The New York Times has a great healthy living section and publishes many delicious-looking recipes every week. This week, there was a slideshow feature of recipes for Rosh Hashana. (I don’t celebrate Rosh Hashana but that doesn’t mean I can’t check out the recipes!) The recipe that jumped out at me today was this one, for makroud, or semolina pastry with dates. If you’ve read any of my previous recipes on this blog, you’ll know that I’m a semolina fan; it’s nutritious and cheap and available in Ukraine. (Semolina is the stuff from which cream of wheat is made.) It works well as a flour replacement (try out this pancake recipe for proof).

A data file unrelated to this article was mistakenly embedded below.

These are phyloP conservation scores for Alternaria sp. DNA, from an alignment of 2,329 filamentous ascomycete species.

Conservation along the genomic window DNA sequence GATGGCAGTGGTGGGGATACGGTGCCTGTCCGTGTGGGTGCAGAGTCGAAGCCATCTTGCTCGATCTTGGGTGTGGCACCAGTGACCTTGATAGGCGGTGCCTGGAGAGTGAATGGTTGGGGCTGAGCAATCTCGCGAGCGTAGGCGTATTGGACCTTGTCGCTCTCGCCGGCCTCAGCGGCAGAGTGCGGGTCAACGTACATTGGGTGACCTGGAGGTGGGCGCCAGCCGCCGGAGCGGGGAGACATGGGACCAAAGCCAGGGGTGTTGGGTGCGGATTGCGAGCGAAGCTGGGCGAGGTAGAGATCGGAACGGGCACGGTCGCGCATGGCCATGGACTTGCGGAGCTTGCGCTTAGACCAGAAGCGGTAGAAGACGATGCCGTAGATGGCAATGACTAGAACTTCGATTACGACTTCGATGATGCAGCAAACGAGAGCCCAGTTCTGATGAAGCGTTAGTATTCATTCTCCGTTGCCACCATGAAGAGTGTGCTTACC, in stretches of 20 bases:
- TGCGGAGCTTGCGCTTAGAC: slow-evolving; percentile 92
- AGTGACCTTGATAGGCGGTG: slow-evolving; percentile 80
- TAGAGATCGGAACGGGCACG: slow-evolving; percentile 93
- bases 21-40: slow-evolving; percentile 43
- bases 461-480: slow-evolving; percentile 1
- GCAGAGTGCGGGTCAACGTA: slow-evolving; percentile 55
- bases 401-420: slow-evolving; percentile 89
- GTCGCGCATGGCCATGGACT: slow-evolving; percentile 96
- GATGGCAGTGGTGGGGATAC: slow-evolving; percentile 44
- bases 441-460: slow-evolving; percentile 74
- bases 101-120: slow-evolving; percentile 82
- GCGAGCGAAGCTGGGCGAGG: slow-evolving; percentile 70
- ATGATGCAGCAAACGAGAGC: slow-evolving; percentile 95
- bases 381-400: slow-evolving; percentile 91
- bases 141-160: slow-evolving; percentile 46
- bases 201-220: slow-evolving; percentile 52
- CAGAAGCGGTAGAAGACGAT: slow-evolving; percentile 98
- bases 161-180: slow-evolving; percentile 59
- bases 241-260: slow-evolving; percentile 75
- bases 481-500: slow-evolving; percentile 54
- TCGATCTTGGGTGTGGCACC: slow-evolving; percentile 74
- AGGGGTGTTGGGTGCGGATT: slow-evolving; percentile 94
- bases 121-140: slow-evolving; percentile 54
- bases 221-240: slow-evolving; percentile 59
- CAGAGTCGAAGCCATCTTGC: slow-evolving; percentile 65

Anyway, these “pastries” turned out more like cookies, so I have renamed them. Also I didn’t have dates or date paste so stuck a small piece of chocolate in the middle of each. They were super easy to make, and the cloves and almonds gave them a deeper, nuttier flavor. They make a great afternoon snack with a cup of tea.
- Two Years Ago: International Literacy Day
Sweet Semolina Cookies (Makroud)
- 1.5 cups semolina (cream of wheat)
- 1/8 cup sugar
- 1/4 tsp salt
- 1/4 tsp nutmeg
- 1/4 tsp cinnamon
- 1/4 tsp ground cloves
- 1 tbsp chopped almonds
- 1/4 cup sunflower oil
- 1/2 cup water
- Combine all the ingredients in a large bowl and mix them together to form a ball.
- Refrigerate the dough for 15 minutes.
- Remove the dough from the fridge and pinch off pieces of dough, forming them into small balls around a small piece of chocolate. Fry on both sides in a generous amount of oil.